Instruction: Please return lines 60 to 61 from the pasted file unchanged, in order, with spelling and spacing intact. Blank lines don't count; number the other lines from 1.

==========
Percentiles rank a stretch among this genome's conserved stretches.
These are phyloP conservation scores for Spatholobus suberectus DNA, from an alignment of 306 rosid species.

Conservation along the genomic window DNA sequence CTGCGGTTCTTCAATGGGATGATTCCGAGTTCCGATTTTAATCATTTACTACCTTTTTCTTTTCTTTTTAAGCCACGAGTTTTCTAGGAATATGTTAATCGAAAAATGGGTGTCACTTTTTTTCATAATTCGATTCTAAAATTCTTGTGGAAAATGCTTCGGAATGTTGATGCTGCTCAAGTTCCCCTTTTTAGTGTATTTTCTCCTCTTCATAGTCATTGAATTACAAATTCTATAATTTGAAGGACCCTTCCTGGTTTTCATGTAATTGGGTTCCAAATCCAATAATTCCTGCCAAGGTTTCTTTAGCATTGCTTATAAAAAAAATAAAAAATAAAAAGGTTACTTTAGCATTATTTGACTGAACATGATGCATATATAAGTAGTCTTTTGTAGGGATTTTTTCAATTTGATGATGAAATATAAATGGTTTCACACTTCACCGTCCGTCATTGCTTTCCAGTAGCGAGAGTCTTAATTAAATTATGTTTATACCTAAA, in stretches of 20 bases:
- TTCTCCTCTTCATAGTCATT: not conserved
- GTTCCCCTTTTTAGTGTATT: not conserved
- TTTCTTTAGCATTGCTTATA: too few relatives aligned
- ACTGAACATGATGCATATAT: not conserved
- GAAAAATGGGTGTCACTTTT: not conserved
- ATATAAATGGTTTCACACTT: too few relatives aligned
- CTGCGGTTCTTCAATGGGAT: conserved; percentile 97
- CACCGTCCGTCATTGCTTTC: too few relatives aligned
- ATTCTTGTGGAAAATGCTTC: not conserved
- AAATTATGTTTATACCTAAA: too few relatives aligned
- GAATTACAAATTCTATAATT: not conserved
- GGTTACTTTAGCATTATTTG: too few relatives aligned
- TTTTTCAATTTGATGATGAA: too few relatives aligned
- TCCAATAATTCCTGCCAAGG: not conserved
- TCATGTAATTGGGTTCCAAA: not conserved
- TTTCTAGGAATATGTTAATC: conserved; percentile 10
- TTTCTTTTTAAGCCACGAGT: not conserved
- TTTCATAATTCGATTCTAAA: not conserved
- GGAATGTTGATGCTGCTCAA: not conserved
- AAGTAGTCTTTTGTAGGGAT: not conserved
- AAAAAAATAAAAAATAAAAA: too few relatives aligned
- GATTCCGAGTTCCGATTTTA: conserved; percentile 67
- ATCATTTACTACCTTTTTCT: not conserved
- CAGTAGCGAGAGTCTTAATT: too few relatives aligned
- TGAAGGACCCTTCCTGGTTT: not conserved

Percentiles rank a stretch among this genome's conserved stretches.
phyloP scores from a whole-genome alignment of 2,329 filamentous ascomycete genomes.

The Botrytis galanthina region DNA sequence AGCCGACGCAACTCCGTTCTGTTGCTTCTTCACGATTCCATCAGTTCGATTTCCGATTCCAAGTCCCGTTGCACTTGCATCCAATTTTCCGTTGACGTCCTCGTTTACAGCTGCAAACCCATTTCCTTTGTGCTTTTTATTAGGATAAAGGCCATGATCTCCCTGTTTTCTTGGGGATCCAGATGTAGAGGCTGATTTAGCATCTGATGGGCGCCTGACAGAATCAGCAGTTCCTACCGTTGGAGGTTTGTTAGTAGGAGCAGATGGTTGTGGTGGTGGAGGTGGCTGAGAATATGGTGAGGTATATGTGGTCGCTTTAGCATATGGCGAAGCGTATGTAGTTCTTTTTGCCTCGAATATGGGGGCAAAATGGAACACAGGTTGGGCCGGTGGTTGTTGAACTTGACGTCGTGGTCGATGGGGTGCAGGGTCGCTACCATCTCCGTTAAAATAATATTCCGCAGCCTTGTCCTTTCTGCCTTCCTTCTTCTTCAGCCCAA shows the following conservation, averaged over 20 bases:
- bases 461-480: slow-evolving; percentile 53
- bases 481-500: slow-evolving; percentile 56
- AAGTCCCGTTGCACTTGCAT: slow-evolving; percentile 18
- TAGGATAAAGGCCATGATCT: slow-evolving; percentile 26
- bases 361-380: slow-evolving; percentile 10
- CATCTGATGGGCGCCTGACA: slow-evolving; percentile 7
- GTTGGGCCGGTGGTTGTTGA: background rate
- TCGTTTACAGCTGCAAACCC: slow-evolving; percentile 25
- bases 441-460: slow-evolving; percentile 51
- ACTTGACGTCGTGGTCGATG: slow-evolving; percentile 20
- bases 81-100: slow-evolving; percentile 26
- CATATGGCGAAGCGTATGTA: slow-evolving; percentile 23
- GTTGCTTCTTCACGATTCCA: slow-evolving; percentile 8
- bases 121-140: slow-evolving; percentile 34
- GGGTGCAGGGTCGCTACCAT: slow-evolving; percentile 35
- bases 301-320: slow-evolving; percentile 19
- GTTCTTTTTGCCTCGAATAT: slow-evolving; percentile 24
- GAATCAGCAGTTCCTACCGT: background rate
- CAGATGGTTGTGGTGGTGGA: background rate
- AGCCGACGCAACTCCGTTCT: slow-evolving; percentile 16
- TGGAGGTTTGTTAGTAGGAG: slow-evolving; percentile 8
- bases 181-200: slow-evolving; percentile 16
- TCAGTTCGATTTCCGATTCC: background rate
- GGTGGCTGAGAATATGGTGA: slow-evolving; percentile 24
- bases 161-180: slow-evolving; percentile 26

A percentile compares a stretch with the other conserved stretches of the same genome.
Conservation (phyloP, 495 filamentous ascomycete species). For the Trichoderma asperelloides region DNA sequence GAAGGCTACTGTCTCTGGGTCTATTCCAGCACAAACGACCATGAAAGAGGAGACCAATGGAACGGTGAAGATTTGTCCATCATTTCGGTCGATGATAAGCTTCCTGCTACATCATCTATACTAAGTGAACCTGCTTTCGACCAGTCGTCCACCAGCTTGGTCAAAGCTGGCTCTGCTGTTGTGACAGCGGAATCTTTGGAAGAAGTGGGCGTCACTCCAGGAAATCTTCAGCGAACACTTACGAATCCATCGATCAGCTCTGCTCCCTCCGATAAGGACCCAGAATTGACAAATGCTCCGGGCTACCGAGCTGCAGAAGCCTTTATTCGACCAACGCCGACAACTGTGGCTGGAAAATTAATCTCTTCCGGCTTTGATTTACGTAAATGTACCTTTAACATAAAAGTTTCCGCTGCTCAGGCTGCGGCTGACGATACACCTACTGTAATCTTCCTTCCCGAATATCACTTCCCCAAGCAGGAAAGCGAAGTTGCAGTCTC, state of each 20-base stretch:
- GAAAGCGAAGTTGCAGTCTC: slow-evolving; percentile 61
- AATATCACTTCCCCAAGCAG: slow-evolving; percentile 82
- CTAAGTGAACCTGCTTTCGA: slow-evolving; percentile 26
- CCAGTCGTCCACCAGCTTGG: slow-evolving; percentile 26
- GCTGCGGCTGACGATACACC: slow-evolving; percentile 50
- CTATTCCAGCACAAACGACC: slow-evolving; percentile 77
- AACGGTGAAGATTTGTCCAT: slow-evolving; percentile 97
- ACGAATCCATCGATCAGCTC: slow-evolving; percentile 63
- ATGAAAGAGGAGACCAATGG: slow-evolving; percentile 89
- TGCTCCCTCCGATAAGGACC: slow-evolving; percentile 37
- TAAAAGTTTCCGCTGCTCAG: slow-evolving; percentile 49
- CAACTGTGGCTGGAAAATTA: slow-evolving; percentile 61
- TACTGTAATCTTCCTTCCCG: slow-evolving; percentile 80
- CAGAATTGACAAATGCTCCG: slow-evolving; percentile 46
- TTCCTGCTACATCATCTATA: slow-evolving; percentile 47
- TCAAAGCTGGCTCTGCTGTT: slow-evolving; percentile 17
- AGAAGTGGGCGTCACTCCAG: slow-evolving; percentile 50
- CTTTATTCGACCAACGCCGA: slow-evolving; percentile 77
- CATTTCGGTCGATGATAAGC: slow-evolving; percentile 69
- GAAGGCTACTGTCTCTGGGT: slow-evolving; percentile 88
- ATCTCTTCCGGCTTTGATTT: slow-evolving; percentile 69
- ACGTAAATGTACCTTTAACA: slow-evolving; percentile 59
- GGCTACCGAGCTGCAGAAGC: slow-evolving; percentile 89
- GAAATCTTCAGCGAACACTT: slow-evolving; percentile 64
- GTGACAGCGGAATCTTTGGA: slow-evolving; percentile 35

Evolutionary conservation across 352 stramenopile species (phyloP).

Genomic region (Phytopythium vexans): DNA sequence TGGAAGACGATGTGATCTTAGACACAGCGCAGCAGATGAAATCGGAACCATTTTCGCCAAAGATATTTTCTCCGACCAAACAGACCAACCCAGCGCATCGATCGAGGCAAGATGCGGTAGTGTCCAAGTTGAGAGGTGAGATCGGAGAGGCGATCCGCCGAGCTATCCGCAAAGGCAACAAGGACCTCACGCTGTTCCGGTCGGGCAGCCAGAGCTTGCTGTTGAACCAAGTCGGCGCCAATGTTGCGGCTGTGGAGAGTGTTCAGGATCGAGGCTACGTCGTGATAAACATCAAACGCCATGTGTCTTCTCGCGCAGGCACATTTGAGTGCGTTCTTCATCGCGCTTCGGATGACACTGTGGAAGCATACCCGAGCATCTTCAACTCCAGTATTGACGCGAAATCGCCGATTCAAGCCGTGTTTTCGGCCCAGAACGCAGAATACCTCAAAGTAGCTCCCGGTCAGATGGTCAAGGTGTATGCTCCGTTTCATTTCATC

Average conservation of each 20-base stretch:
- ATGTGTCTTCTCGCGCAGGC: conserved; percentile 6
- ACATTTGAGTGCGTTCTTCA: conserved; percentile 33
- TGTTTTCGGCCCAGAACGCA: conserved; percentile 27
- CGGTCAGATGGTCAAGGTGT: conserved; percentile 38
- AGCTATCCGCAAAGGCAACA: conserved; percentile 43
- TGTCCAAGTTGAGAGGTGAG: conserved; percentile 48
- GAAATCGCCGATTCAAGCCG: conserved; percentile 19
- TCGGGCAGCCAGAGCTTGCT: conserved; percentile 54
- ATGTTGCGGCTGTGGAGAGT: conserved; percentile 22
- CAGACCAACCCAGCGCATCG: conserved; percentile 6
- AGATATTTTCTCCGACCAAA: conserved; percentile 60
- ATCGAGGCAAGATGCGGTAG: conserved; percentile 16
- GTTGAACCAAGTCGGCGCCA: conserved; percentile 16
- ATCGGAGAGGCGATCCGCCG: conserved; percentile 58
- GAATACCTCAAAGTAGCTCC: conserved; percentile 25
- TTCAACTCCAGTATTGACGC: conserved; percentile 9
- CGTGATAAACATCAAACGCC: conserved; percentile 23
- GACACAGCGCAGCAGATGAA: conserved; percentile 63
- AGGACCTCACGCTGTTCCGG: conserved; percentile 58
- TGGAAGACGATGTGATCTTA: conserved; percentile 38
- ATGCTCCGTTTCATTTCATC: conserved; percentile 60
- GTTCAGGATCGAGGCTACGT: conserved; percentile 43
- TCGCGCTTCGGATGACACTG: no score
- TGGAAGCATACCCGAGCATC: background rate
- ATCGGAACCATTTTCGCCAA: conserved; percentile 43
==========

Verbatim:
- AATATCACTTCCCCAAGCAG: slow-evolving; percentile 82
- CTAAGTGAACCTGCTTTCGA: slow-evolving; percentile 26